Countries and people all over the world rejoiced in his election, feeling America has finally stood up and become strong and united again for the first time in years. Obama understands the lifestyles of many, the hopes and dreams, no matter what race or color, of those struggling to make ends meet, send children to school, put food on the table, and heat their homes.
We should all look at Obama and say, “Yes, he is one of us.”
Shame on Sarah Smiley if she is angry that a child has a “pep in his step,” beaming, assuming his thoughts because he is African-American. Mourn the loss of your leader if you must, don’t take away the excitement of millions.
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RSU-7 a ‘stab in dark’
Education Commissioner Susan Gendron didn’t get it when voters rejected the proposed plan for RSU-7. I believe it was because the plan was terrible, not lack of foresight to move forward in a more efficient way.
The commissioner should look at this failed state-approved plan and consider the agenda one would expect to see in a plan of this magnitude. The plan does little to answer questions anyone would need to know to make an informed decision. Who’s in charge? Where will the startup funding come from? Are qualified people identified to implement and coordinate learning programs, communications, purchasing equipment such as computers, bus and building maintenance, and so on? Is one school board going to represent each of the involved towns? Will it be one town, one vote, when it comes to maintaining properties and school locations?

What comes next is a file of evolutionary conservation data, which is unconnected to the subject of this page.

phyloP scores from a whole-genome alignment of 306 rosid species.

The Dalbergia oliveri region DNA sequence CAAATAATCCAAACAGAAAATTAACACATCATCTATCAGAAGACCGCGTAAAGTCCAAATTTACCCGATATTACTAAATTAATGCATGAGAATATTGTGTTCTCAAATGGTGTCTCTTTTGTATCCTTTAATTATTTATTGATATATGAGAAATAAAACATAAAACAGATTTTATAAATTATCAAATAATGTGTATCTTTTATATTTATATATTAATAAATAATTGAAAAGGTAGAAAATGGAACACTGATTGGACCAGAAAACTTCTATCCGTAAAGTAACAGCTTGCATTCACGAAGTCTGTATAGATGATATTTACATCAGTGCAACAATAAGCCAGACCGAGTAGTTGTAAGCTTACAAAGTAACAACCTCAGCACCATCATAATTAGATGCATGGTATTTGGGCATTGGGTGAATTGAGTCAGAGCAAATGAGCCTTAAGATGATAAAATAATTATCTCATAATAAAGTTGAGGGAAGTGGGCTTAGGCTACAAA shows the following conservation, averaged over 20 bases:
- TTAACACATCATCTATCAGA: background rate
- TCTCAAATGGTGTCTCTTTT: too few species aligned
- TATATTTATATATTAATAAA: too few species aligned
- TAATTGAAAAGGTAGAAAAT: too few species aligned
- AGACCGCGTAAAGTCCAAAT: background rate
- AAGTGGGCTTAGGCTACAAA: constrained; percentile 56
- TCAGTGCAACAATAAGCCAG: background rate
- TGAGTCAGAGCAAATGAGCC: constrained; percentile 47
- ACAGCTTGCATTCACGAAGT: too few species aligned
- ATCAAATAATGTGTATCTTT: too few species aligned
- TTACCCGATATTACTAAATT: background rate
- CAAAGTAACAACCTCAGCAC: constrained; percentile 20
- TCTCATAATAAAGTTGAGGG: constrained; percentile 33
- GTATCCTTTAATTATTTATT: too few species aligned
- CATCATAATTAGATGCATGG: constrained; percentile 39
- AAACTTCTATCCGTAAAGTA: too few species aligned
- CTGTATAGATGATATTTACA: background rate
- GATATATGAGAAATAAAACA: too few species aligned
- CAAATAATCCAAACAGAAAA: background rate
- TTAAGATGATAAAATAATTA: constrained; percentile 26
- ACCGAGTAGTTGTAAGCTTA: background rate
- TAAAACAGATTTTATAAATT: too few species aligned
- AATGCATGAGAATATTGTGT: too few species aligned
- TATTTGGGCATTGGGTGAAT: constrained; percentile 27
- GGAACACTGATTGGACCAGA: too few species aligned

To incorporate and form an RSU that covers a geographic area this large with 27 different towns, we need to know upfront that we all have a voice, and that the change will benefit our community.
The plan we voted on was a stab in the dark at improving the current program. People of northern Maine I meet are always committed to quality education that makes the most economic sense. But we must be heard and the plan will pass when it’s right.